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What I Learned From My Hospitalization In France as an American

I generally try to bring fun, uplifting content to my blog about navigating life as a 20-something in another country, learning a language, travel, etc. This post is not that. This post is, however, concerned with the things that you get to learn about while living in a foreign country, such as what really happens when you get sick.

Yeah, I took uh…approximately zero photos in the hospital so enjoy this photo that was taken when I was finally able to crutch myself outside of my apartment and watch a sunset.

Fortunately, prior to my hospitalization, I had a pretty good understanding of the inner workings of the French healthcare system. I wrote a thesis (actually, kind of two theses) tangentially related to the French healthcare system. The first was on the treatment and coverage of transgender patients within the French healthcare system as part of my study abroad experience, where I worked for an organization serving trans sex workers in Paris. You can read a little more about this experience here. The second was my undergraduate thesis for my French major, in which I explored the French government’s attitude towards race and the country’s racial and ethnic disparities in healthcare. This attitude is admittedly complex and can really only be described as one of “colorblindness” as the French government, in short, doesn’t really like to talk about race. However, despite equal and excellent health coverage for all inhabitants, provider bias and individual microaggressions contribute to degraded health status among people of color.

Sidenote: if you happen upon this blog, speak French, and are interested in being probably the only person outside of my thesis committee to read my research, shoot me a message.

Back to what happened. I had a pretty commonplace orthopedic surgery in the US in December. I came back to France in January, it got infected. I took one week of antibiotics, thought everything was fine. Three weeks later, the incision wasn’t fully healed and it began to hurt more, so I went to the doctor in France who referred me to get radiology and blood work to see what was going on. I went to the ER because I couldn’t get in anywhere else within a 3 day period. This was already a large change for me as in the US I would never, ever, ever go to the ER for some blood work, but in France, things like urgent care don’t really exist. I got to the ER, they ran some tests, found out that yes, indeed, I did have an infection, and later that night, I was admitted for surgery. Not exactly how I planned the day going.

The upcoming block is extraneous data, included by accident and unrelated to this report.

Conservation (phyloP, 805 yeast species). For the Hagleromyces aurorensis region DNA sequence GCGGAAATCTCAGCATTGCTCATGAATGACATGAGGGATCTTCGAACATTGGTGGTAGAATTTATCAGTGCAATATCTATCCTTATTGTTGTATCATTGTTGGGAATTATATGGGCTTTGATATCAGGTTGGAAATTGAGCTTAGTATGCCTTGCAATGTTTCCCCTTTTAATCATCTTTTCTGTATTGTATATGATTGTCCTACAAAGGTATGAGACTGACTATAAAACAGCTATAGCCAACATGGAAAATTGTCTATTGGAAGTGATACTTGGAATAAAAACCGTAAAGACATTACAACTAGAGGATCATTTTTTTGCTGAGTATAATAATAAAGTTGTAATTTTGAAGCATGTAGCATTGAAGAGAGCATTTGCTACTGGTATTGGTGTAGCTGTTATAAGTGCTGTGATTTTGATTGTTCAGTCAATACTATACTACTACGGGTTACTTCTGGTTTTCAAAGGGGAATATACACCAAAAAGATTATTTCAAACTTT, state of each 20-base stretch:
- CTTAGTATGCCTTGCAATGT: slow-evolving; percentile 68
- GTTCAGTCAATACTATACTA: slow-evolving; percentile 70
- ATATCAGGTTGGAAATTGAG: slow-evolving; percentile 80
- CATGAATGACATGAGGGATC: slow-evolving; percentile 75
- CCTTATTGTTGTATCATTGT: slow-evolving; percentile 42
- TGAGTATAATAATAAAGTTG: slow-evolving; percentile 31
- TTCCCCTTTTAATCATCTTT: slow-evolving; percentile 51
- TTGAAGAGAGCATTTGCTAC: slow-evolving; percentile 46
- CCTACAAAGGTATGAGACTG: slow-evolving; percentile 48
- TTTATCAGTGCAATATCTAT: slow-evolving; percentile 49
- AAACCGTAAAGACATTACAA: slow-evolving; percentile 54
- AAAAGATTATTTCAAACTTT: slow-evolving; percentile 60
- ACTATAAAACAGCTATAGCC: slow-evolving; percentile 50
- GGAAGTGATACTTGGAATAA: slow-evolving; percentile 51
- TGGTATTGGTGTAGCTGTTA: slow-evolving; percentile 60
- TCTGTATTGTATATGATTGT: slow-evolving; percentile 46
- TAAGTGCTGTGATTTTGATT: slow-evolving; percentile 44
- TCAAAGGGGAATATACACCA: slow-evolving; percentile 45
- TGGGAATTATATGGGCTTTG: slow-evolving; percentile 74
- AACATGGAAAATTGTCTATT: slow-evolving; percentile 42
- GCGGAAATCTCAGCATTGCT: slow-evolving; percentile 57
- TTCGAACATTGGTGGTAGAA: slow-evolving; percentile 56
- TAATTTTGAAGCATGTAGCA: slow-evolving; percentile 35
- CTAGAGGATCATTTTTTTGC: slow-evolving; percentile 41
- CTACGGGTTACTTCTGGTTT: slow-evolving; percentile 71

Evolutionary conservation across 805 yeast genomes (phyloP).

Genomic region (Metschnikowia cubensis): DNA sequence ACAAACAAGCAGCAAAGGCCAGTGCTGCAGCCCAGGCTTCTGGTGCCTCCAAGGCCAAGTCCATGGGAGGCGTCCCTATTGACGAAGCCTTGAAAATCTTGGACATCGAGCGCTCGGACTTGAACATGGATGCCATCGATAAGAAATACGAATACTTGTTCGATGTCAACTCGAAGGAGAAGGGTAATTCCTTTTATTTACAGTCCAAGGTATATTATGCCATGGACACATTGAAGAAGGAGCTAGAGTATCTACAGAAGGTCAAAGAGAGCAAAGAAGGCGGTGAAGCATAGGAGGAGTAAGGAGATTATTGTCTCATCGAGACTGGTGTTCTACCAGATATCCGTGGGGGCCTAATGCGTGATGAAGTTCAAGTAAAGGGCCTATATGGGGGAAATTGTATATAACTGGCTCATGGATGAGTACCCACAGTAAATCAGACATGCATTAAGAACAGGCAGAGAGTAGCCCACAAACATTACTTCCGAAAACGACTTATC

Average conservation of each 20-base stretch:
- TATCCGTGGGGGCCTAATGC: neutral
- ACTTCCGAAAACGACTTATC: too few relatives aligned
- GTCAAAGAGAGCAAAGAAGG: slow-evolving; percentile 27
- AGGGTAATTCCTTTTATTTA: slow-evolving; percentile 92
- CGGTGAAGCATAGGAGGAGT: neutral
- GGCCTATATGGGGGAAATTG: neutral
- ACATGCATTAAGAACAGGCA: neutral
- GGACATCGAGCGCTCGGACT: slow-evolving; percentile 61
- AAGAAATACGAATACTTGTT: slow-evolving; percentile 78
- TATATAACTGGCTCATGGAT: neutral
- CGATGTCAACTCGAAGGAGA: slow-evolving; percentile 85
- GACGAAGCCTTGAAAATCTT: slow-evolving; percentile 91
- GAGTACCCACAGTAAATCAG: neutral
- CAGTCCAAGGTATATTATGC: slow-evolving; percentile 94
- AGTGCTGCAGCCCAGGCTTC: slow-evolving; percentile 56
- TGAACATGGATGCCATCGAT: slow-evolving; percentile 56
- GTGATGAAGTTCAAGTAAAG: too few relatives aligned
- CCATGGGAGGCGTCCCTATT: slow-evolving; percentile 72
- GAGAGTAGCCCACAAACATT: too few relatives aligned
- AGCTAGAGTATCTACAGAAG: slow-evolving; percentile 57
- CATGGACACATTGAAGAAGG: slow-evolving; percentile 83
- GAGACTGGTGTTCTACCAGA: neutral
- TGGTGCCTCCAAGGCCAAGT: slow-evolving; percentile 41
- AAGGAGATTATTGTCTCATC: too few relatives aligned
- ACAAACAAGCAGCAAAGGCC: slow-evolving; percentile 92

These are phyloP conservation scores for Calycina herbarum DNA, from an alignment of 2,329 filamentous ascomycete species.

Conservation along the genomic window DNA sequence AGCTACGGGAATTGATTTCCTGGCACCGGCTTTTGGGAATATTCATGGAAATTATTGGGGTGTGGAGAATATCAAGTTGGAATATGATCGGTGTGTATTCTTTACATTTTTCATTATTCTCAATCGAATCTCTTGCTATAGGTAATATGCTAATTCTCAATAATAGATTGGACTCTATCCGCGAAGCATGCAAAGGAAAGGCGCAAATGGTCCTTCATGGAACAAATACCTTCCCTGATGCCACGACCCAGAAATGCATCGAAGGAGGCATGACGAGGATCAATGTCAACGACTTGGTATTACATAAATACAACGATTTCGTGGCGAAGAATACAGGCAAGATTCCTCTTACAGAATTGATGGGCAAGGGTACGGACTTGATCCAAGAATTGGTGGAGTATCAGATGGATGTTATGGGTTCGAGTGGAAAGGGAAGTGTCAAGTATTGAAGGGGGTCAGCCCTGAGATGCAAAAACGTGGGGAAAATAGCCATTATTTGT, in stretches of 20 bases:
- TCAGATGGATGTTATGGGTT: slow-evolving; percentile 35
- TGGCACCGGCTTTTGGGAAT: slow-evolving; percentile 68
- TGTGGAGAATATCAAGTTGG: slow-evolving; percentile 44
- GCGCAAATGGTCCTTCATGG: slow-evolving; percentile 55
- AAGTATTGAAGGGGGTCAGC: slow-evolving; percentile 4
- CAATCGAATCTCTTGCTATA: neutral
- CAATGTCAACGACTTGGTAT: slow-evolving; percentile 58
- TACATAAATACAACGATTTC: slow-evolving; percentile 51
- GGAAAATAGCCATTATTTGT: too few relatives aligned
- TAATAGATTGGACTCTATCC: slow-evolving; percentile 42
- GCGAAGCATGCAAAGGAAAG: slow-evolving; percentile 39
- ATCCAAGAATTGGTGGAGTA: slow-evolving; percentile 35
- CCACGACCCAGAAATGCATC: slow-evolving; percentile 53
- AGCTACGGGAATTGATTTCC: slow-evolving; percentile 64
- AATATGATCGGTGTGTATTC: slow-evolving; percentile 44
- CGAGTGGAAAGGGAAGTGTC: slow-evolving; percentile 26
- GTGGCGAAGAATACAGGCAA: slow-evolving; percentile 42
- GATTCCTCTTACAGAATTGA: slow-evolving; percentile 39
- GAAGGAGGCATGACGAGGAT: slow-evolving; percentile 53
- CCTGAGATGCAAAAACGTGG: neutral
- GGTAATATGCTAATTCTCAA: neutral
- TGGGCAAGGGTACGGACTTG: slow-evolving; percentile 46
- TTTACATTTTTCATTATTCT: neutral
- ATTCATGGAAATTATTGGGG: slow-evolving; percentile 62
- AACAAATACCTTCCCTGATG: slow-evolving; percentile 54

I spent a total of five nights in the hospital, under the care of wonderful nurses and doctors. I had a private room, I got cassoulet (weird, but ok, France), and I had bread with every meal. Instead of those weird big cups with the bendy plastic straw, my water was served to me in a carafe. After more conclusive came back, I learned that I had a staph infection in the bone.

Throughout my hospitalization, I had been speaking with the social worker, because as a foreign student in France, I benefit from Protection Maladie Universelle which covers 70–80% of my healthcare costs, both visits to the doctor and hospitals, as well as private and public healthcare. However, I did not have my insurance card yet from the government, and only had a social security number, so I was worried that I would not yet be eligible for these benefits. She assured me that I would not have to front the costs of my stay, and that with a number, I was still registered in the system.